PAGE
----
‘Wala pa ring pagbabago. Marami pa rin ang namumulot ng basura para mabuhay,’ remarked Japanese filmmaker Hiroshi Shinomiya during an open forum on the documentary Basura. His disturbing film puts real faces to the issues of poverty and hunger in the Philippines. The heart-wrenching scenes include girl prostitutes waiting for clients at Avenida, young boys fighting for position atop a mound of trash, a distraught mother mulling her health care bills, and a cute baby’s face covered with flies.
In 1989, Shinomiya worked on a documentary dealing with poor families scavenging in the Smokey Mountain dumpsite in Manila. His subjects were the Paz family and the Pascual family. The film was titled Scavengers: Forgotten Children and released in 1995.
Twelve years later, Shinomiya came back to the Philippines and re-traced the lives of the two families. The film Basura initially shows some good news. The Smokey Mountain dumpsite was closed down in the mid-1990s. The family of Christina Paz lives in a modestly-furnished unit at a government housing project. Her husband JR works at a junk shop. Their three female children diligently go to school. But, when Christina became pregnant and attempted to abort her child, things turn bad. When she gave birth, her baby had to undergo several tests. The mother and infant had to stay for a while at the hospital. Their hospital bill has risen so high her husband had to take out loans. The family members went back to scavenging at the Aroma dumpsite in Manila.
The Pascual family also had their share of bad luck. The 61-year old Illuminada says that she has lost 5 children. Three children died and 2 remained missing. She lives with her unemployed daughter Naty in a ramshackle hut in the middle of a farm in Butuan City, Agusan del Norte. She works as a househelp, which earns her 80 pesos a day. She still cannot get over the death of Emong. Her son allegedly committed suicide inside a jail.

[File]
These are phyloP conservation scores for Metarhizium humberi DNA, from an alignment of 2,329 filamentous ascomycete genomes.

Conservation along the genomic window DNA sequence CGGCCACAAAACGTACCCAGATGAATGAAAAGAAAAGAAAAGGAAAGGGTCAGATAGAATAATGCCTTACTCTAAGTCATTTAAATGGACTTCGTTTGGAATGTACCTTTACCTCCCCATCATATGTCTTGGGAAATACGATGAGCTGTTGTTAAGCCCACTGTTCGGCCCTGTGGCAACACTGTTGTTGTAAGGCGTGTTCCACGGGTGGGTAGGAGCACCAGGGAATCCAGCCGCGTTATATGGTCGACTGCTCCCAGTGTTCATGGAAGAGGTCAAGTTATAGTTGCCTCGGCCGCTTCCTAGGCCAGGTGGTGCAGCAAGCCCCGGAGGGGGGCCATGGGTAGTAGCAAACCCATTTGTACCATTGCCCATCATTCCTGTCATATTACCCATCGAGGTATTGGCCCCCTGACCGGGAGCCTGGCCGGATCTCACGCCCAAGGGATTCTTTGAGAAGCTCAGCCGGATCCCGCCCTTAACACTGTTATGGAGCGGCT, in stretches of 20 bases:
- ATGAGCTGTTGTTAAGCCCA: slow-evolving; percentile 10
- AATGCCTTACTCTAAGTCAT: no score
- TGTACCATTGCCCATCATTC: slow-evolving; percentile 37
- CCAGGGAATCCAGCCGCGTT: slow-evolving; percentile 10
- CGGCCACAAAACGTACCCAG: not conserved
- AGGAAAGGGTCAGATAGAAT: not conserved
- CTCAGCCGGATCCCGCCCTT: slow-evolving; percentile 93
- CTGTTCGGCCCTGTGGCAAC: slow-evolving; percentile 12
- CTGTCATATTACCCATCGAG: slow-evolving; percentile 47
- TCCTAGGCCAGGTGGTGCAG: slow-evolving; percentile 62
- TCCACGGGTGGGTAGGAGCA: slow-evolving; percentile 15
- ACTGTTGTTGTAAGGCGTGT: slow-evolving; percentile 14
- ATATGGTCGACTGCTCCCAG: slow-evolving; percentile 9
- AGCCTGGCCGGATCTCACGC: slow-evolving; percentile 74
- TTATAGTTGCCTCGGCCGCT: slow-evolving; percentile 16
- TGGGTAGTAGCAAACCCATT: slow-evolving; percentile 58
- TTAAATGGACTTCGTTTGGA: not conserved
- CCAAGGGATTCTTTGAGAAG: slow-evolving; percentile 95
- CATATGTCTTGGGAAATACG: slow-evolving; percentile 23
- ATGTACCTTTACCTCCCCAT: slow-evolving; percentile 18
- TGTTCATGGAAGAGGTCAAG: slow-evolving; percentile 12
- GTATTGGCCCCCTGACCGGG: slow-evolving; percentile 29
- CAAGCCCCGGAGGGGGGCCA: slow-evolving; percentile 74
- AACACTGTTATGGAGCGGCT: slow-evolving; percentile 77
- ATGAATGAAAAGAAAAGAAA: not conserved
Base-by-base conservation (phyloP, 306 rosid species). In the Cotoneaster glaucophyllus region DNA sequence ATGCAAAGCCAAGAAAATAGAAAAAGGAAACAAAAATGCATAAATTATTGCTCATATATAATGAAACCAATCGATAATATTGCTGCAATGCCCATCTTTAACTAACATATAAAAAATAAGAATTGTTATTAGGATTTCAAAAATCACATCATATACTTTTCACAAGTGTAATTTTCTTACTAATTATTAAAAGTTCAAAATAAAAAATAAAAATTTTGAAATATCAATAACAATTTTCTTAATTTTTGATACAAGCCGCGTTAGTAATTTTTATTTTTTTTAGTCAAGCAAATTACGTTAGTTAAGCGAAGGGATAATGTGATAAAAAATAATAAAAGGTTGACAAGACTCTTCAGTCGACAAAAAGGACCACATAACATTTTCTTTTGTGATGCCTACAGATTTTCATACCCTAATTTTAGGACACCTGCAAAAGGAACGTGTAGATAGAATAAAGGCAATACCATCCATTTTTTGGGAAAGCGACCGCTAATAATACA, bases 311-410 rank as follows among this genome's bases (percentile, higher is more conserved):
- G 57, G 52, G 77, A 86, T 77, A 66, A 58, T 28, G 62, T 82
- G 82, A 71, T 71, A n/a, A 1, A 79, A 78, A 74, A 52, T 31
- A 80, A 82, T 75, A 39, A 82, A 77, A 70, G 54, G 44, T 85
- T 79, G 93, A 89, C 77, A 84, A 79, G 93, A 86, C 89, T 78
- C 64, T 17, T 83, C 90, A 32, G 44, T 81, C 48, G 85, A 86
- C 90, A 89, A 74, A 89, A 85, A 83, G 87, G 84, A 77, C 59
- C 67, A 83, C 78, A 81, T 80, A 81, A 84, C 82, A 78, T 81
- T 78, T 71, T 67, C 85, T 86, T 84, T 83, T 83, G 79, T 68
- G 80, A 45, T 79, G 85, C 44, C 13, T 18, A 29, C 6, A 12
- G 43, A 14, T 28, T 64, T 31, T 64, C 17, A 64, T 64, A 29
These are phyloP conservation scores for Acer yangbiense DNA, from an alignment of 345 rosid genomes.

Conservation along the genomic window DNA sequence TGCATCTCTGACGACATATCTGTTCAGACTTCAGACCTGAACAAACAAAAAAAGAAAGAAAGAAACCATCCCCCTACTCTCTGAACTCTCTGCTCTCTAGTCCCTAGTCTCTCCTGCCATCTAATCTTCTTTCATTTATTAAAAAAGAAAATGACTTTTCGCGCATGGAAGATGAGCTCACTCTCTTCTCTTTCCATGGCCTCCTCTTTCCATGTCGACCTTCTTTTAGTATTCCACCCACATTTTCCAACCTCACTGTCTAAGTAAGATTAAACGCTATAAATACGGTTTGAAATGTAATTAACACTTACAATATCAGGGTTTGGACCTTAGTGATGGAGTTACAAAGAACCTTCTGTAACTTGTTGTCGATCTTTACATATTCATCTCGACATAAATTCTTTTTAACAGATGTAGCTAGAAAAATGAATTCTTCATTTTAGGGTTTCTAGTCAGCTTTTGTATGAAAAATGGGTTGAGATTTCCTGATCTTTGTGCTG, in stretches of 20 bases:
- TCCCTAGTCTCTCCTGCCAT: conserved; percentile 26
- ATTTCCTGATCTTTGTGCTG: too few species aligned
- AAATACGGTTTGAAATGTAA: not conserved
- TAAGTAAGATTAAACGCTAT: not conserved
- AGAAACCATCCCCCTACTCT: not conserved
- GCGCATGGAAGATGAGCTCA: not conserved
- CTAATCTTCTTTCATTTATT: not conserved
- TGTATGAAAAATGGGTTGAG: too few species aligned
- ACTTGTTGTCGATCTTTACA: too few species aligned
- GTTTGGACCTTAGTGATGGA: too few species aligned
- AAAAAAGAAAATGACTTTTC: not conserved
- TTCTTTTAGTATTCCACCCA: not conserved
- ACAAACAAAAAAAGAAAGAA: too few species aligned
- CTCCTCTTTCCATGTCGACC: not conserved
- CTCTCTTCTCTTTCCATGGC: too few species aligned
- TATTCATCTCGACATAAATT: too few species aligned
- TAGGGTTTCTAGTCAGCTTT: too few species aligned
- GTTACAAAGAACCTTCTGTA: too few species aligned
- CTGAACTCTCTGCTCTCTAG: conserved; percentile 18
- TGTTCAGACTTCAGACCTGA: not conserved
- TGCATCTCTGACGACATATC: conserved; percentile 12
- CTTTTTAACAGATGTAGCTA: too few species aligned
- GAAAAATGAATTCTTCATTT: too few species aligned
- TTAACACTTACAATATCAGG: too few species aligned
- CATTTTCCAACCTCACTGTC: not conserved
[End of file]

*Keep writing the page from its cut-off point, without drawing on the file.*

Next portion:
Lack of health care insurance and lack of access to legal help are just some of the countless problems faced by the marginalized poor in large cities. The children's dream of finishing school go down the drain due to lack of money. Data from the National Statistical Coordination Board showed that the number of poor Filipinos – living on a little less than 42 pesos a day – rose to 27.6 million in 2006 from 25.5 million in 2001.
Director Shinomiya, fluent in the Filipino language, also noted that as long as the feudal system is dominant in the country, poor people will continue trooping to metropolitan cities because farming benefits mostly the landowners. He remarked that the Philippine government is not wealthy enough to provide the needs of the poor. He made the documentary with the goal of getting help from fellow Japanese. Through volunteers and cash donations, he established the Basura Foundation, which is managed by Christina Paz. The foundation does its own share of alleviating poverty and hunger at the Aroma dumpsite. Happy ending?
The film ends with a shot of a young kid scavenging through the sea of trash. Will he/she be able to earn enough money to buy a meal?